Presentación de la dra. Aracely Castro, líder de suelos para LAC del CIAT, durante la primera Casa Abierta de 2013, dirigida a decanos y docentes.
The authors explore three problems confronting scientists working in the central African humid forest zone and show their interconnectedness in the context of the sociopolitical history of the area. These problems emerge from different domains at different spatial scales: agricultural development, natural resource management, and landscape scale conservation.
In Central Africa, important carbon stocks are stored in natural forest stands, while activities that modify the carbon storage occur in the forest landscape. Besides clean development mechanisms, the reduction of emission through deforestation and degradation (REDD) initiative is viewed as one way to mitigate climate change.
The CPWF was designed to be different. Developed in response to a call for change in a previous round of Consultative Group on International Agricultural Research (CGIAR) system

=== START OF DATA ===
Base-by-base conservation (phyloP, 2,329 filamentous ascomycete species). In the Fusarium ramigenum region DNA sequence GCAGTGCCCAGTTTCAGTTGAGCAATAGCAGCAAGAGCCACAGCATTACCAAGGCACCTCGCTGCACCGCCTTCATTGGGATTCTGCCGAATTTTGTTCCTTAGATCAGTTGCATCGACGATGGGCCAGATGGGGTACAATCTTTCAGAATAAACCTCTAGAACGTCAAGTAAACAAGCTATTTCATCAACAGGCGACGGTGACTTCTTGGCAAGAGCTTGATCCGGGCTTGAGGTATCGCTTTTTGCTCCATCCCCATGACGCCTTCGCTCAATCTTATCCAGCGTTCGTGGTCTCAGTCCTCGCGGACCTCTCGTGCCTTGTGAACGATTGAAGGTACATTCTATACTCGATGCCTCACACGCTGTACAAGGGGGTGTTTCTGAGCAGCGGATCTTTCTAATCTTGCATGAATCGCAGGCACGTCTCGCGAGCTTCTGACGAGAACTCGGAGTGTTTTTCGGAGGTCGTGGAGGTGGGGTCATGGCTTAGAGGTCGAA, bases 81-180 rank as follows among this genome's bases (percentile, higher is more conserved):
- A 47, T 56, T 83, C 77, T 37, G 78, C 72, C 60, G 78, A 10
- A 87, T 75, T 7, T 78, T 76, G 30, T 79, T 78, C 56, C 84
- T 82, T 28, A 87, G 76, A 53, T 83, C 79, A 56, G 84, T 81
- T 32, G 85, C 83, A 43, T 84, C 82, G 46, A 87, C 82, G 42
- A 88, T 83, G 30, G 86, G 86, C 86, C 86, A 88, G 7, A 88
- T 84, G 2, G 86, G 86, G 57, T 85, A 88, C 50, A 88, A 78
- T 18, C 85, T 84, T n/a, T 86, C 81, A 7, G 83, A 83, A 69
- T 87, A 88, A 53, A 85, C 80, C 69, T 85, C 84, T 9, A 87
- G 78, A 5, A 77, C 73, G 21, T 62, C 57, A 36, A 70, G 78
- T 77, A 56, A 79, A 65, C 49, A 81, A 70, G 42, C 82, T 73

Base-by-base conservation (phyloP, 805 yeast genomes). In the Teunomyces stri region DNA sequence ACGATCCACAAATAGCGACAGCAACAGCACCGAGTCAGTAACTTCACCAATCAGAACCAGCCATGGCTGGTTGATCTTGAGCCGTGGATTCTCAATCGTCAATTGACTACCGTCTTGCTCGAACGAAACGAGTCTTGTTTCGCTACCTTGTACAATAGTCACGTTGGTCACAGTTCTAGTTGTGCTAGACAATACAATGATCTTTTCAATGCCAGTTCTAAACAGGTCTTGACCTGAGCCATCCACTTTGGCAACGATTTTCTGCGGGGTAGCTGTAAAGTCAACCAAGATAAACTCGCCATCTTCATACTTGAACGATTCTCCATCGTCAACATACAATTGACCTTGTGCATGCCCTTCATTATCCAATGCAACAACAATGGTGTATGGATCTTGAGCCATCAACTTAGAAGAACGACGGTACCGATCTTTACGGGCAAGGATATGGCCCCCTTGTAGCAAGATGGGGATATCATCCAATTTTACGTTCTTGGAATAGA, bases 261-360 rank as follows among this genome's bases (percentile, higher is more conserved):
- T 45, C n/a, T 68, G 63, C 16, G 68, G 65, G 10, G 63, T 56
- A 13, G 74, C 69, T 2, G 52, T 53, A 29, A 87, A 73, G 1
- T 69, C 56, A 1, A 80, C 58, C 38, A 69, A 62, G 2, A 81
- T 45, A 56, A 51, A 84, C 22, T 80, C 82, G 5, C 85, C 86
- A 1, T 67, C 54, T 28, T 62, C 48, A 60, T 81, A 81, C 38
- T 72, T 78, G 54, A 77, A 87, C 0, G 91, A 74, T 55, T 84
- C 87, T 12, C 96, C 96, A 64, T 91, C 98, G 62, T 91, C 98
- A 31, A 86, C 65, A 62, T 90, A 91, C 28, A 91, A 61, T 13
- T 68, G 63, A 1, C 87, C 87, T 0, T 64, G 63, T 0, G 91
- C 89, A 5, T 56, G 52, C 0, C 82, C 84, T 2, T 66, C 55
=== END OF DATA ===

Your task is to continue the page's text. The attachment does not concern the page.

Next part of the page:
reform, the CPWF was intended to foster cross-CGIAR cooperation and find ways to bring in new partners. Over time the CPWF has successfully broadened the CGIAR’s sources of
IN response to an on-line survey, 76 project leaders and staff gave CPWF Phase 1 a
generally favorable review. Respondents came from 68 CPWF projects in 45 countries on
three continents. The survey sought to help learn what went well in Phase 1, what did not
go so well and can be improved in Phase 2.
In August 2010, the Food and Agriculture Organization (FAO) sub-Regional Emergency Office for Eastern and Central Africa (REOA) contracted the International Livestock Research Institute (ILRI) to develop a proto-type “Livestock Drought Management” (LDM) decision support tool for use by a range of emergency and relief planners and practitioners throughout the region.
Food and Water Security under Global Change: Developing Adaptive Capacity
with a Focus on Rural Africa
The project “Food and Water Security under Global Change: Developing Adaptive
Capacity with a Focus on Rural Africa” aimed to provide farmers, policymakers,
and other stakeholders in Ethiopia and South Africa with tools to make better
Rainfed agriculture is and will remain the dominant source of staple food production for the majority of the rural poor in Eastern and Central Africa (ECA). It is clear that larger investments in agriculture by a broad range of stakeholders will be required if this sector is to meet the food